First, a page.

New England Music & Dance Traditions: Old-Time Contra & Square Dancing
Local Community Dances

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This is an article about Local Community Dances as they exist throughout New Hamphishire and the other Northern New  England, and how they form the core

Local Community Contra & Square Dances

Peter Yarensky

Last month I wrote about the Ralph Page Dance Legacy Weekend, which is one of the biggest and most enjoyable events of the year in this area. This month I thought I’d write about the core of New England contra and square dancing, which keeps the dance scene alive over the years, brings in new dancers, provides us with lots of varied events to attend every weekend, and even in between.

Of course, what I’m talking about is the local community dance. It’s easy to forget about it, ignore it, discount its importance in favor of the big events like the Ralph Page Weekend, the upcoming and also very enjoyable Downeast Country Dance Festival, dance camps, and the larger urban dances. But where would we be without the network of local community dances that we’re so fortunate to have in New England? Flip the page, and ask: what proportion of the dances fall into that category and what proportion are in the category of large modern urban dances, festivals and dance camps? My count, even counting Monday night Nelson only once, was 22 local dances and 3 in the other category.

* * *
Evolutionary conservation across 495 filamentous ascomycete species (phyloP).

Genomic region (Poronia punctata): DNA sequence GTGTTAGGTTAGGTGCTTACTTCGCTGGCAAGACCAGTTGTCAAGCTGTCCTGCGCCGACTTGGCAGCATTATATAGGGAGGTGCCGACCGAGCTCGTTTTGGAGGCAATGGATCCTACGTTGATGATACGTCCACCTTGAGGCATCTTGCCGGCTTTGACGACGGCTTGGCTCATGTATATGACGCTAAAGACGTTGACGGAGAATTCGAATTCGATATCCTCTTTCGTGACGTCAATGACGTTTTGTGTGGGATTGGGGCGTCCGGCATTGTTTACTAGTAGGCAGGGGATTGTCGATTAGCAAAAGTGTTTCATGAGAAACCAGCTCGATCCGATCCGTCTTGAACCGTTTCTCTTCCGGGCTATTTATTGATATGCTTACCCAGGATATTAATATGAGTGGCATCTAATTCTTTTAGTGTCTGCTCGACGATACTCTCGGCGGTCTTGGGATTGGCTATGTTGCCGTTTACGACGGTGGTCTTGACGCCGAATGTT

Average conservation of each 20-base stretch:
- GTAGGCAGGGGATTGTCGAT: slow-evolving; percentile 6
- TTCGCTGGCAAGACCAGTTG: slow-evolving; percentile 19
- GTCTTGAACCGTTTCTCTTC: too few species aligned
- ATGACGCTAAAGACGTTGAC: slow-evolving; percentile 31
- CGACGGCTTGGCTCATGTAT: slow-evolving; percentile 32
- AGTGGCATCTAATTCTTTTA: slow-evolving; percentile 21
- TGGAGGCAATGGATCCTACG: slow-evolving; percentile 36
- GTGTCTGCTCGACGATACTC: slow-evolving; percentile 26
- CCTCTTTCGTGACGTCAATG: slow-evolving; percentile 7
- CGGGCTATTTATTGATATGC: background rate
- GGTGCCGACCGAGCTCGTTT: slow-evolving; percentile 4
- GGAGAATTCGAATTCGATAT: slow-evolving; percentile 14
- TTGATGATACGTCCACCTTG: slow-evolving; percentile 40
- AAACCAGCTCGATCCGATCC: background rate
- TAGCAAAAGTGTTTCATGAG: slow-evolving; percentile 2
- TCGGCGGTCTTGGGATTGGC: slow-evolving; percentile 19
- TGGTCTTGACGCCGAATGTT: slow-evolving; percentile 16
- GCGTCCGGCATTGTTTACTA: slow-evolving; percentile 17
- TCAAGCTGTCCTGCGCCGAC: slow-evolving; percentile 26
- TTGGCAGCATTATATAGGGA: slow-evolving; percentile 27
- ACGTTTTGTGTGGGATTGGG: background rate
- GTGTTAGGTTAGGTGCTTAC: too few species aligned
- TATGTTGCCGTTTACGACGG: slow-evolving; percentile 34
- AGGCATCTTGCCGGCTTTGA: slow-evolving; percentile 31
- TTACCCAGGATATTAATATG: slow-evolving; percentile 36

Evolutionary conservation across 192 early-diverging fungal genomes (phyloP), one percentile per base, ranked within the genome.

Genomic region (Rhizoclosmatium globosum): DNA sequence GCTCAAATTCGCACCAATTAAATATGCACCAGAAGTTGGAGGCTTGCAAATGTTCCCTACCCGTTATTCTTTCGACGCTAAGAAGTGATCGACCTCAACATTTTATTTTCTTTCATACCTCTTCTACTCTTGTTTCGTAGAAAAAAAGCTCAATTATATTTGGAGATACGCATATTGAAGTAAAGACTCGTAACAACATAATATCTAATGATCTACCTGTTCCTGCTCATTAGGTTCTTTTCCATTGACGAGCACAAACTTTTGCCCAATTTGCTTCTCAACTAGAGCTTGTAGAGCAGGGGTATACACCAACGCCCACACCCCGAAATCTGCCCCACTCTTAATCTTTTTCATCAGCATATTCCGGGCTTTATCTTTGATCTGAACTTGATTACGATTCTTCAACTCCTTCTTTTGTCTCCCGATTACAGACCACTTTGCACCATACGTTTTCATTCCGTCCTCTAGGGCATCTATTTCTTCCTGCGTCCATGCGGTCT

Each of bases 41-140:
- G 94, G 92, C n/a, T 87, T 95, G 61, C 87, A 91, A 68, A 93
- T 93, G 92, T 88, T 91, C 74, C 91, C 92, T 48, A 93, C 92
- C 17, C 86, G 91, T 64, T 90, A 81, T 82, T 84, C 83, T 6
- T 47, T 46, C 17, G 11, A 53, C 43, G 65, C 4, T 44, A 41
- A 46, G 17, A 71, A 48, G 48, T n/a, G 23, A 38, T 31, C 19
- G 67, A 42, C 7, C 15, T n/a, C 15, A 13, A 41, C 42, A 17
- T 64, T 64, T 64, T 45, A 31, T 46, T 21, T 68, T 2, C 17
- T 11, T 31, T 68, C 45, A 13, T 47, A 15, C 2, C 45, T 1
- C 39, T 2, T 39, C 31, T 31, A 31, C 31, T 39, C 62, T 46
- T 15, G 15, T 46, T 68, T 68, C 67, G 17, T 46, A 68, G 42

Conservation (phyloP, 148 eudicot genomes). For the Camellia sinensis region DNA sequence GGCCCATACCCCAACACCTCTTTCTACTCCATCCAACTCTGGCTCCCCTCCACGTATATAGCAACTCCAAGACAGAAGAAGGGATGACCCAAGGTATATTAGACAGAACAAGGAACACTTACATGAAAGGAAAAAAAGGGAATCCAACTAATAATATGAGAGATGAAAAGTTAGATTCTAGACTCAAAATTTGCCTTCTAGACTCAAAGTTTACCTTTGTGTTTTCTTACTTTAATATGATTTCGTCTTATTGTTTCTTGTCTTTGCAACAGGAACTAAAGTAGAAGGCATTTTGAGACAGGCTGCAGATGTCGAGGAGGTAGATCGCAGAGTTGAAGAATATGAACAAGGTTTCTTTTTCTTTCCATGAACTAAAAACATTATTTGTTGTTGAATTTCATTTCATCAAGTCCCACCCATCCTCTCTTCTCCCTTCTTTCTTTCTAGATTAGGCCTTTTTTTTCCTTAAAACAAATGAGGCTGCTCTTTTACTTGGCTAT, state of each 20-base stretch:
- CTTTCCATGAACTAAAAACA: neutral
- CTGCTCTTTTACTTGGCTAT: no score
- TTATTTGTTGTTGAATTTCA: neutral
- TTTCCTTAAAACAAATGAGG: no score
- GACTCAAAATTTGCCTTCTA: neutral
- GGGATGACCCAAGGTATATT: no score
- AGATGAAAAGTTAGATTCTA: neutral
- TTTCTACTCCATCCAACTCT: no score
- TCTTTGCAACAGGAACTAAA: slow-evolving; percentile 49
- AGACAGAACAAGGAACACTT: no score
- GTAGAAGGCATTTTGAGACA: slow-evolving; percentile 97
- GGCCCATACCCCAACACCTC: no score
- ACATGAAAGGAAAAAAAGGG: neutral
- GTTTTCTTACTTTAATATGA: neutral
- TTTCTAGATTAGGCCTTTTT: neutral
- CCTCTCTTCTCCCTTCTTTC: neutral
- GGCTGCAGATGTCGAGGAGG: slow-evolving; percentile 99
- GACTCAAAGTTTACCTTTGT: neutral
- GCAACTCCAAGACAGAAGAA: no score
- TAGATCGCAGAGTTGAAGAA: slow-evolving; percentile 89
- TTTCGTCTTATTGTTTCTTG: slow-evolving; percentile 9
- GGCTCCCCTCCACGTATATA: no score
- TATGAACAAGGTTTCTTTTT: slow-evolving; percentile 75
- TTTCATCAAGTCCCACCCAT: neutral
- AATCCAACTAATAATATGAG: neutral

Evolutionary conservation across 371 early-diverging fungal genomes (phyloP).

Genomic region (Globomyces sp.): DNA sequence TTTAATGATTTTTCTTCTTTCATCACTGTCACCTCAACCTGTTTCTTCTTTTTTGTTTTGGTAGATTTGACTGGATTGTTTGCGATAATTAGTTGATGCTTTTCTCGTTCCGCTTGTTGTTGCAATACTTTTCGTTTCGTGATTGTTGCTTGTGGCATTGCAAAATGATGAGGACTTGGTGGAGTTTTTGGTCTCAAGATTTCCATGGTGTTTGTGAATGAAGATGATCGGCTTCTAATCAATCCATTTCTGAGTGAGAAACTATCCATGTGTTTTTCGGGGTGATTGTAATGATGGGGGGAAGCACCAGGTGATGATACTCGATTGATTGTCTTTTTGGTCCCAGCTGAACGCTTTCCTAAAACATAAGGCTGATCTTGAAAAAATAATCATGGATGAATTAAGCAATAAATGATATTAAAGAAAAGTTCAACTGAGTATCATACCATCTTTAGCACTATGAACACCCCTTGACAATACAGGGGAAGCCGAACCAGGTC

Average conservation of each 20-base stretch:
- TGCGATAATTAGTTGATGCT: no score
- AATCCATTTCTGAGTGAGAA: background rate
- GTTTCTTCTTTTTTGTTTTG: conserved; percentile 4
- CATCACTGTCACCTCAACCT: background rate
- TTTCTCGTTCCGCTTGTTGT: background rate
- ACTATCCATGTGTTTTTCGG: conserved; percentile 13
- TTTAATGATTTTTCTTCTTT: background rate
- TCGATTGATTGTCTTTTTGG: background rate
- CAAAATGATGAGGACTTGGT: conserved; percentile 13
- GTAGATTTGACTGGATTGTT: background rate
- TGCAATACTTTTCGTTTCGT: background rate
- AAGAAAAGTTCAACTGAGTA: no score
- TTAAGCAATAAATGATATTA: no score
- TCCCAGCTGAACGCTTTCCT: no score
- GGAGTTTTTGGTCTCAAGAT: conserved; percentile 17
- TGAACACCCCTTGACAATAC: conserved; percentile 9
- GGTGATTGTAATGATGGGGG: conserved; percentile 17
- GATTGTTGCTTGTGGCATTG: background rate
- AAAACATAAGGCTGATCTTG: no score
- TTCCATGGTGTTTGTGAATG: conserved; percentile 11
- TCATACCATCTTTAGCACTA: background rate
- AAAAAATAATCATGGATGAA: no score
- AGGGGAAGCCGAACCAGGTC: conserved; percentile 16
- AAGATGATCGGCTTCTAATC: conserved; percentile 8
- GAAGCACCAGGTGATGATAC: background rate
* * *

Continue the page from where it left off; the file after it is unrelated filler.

But not only are there more of them, they also provide us with great variety. Each dance has its own character; and the quality of the dancing (in terms of atmosphere, style, etc., not just ability) differs from dance to dance. Dudley talks about how you used to be able to identify which town someone danced in by the stylistic differences. That’s less true than it used to be, but still somewhat true. No one can dance Money Musk quite like the people who used to dance it in Francestown 25 years ago; and even the same people danced it differently if we were in Greenfield NH or in Nelson. There was something particularly satisfying about everyone balancing forward and back together, making seven discrete, well-defined sounds on the balance. Ralph Page might not have liked it, since he thought a balance shouldn’t make any noise, but we sure had a lot of fun dancing! And of course you could always tell a Tamworth dancer because they would promenade in the Varsouvienne position, with their arms at shoulder height rather than by the waist; and you could tell Maine dancers by the way they took hands on rights and lefts. These distinctions are less clear these days, but regions still have their different styles.

Last month I called in Concord with Teresa, George; Sophie, Neil and Russell Orzechowski; and Liz Faiella. We’d never played in that configuration before, and there were some rough moments, especially since it was the second time I’d used a new sound system. But overall the music sounded really good, and we had a lot of fun, and it appears that the dancers did too.  We even received compliments from Renn Tolman of the Tolman family from Nelson who was there which we consider to be quite an honor. This month Tony Parkes is doing the dance with Old New England. The dance always attracts a friendly group of dancers, and we always dance Chorus Jig. So check it out!